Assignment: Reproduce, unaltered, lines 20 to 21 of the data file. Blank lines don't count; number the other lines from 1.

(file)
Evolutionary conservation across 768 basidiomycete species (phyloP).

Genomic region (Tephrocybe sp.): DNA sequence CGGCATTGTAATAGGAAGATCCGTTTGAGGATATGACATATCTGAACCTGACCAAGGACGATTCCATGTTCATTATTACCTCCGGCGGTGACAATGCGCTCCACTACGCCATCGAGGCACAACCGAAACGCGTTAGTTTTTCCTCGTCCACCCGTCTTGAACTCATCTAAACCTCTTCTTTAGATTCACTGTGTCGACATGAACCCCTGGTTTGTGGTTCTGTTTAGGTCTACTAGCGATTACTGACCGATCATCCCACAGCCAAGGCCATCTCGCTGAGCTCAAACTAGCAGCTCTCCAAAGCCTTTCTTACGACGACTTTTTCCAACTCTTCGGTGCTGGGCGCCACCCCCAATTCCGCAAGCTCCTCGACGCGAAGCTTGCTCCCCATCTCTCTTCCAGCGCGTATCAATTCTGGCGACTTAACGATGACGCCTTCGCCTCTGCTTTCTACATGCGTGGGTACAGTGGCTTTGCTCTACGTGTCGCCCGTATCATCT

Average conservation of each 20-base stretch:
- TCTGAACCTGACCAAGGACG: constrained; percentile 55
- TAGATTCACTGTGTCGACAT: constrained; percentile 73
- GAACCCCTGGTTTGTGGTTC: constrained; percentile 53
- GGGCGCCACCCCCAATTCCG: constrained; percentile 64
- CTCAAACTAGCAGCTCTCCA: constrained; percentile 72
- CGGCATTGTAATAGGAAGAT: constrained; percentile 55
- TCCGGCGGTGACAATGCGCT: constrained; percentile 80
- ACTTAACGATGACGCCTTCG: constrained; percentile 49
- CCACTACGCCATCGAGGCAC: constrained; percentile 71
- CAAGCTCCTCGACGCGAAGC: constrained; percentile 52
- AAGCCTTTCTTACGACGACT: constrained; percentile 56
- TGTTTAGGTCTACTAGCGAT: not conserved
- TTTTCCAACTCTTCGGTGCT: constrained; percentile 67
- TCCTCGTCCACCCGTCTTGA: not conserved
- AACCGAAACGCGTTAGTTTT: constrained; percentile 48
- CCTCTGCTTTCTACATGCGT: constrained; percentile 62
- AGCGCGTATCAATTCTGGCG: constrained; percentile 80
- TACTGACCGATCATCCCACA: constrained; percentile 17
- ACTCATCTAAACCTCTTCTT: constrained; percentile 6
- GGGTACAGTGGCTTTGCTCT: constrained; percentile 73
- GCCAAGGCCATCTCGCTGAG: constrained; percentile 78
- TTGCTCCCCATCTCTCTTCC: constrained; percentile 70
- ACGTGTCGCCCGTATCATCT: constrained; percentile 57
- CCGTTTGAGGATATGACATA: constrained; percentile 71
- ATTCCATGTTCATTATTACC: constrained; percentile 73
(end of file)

- AGCGCGTATCAATTCTGGCG: constrained; percentile 80
- TACTGACCGATCATCCCACA: constrained; percentile 17